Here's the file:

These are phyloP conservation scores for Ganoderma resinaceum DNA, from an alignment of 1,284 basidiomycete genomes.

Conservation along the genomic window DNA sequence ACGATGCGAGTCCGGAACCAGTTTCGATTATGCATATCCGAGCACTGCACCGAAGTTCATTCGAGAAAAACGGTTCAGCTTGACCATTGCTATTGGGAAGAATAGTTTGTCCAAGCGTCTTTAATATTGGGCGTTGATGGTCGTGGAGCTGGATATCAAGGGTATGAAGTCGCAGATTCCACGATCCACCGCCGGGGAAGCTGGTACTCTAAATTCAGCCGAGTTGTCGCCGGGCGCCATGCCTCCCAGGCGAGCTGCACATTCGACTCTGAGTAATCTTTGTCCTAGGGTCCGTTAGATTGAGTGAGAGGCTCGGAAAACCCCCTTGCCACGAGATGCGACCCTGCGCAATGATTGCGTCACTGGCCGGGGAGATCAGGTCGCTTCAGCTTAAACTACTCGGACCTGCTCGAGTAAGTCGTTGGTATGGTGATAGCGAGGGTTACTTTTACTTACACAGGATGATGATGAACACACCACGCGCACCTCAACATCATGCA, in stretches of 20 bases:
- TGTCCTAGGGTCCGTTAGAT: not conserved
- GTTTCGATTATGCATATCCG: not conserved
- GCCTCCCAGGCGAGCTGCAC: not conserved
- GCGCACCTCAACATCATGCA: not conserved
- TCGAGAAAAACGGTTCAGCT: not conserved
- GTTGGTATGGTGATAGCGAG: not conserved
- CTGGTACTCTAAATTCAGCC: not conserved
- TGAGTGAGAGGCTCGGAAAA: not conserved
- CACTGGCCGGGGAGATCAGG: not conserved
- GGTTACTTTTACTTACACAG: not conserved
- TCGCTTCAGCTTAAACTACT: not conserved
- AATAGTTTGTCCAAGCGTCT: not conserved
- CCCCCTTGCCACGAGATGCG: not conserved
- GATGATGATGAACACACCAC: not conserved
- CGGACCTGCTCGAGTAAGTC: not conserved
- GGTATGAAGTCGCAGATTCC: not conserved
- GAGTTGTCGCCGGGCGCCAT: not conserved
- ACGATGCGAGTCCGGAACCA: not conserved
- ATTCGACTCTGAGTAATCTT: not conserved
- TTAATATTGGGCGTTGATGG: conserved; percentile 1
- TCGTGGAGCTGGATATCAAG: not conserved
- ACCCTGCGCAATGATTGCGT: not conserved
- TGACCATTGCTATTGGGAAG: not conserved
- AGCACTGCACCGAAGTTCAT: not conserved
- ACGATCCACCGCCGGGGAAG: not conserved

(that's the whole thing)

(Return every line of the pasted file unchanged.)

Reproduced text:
These are phyloP conservation scores for Ganoderma resinaceum DNA, from an alignment of 1,284 basidiomycete genomes.

Conservation along the genomic window DNA sequence ACGATGCGAGTCCGGAACCAGTTTCGATTATGCATATCCGAGCACTGCACCGAAGTTCATTCGAGAAAAACGGTTCAGCTTGACCATTGCTATTGGGAAGAATAGTTTGTCCAAGCGTCTTTAATATTGGGCGTTGATGGTCGTGGAGCTGGATATCAAGGGTATGAAGTCGCAGATTCCACGATCCACCGCCGGGGAAGCTGGTACTCTAAATTCAGCCGAGTTGTCGCCGGGCGCCATGCCTCCCAGGCGAGCTGCACATTCGACTCTGAGTAATCTTTGTCCTAGGGTCCGTTAGATTGAGTGAGAGGCTCGGAAAACCCCCTTGCCACGAGATGCGACCCTGCGCAATGATTGCGTCACTGGCCGGGGAGATCAGGTCGCTTCAGCTTAAACTACTCGGACCTGCTCGAGTAAGTCGTTGGTATGGTGATAGCGAGGGTTACTTTTACTTACACAGGATGATGATGAACACACCACGCGCACCTCAACATCATGCA, in stretches of 20 bases:
- TGTCCTAGGGTCCGTTAGAT: not conserved
- GTTTCGATTATGCATATCCG: not conserved
- GCCTCCCAGGCGAGCTGCAC: not conserved
- GCGCACCTCAACATCATGCA: not conserved
- TCGAGAAAAACGGTTCAGCT: not conserved
- GTTGGTATGGTGATAGCGAG: not conserved
- CTGGTACTCTAAATTCAGCC: not conserved
- TGAGTGAGAGGCTCGGAAAA: not conserved
- CACTGGCCGGGGAGATCAGG: not conserved
- GGTTACTTTTACTTACACAG: not conserved
- TCGCTTCAGCTTAAACTACT: not conserved
- AATAGTTTGTCCAAGCGTCT: not conserved
- CCCCCTTGCCACGAGATGCG: not conserved
- GATGATGATGAACACACCAC: not conserved
- CGGACCTGCTCGAGTAAGTC: not conserved
- GGTATGAAGTCGCAGATTCC: not conserved
- GAGTTGTCGCCGGGCGCCAT: not conserved
- ACGATGCGAGTCCGGAACCA: not conserved
- ATTCGACTCTGAGTAATCTT: not conserved
- TTAATATTGGGCGTTGATGG: conserved; percentile 1
- TCGTGGAGCTGGATATCAAG: not conserved
- ACCCTGCGCAATGATTGCGT: not conserved
- TGACCATTGCTATTGGGAAG: not conserved
- AGCACTGCACCGAAGTTCAT: not conserved
- ACGATCCACCGCCGGGGAAG: not conserved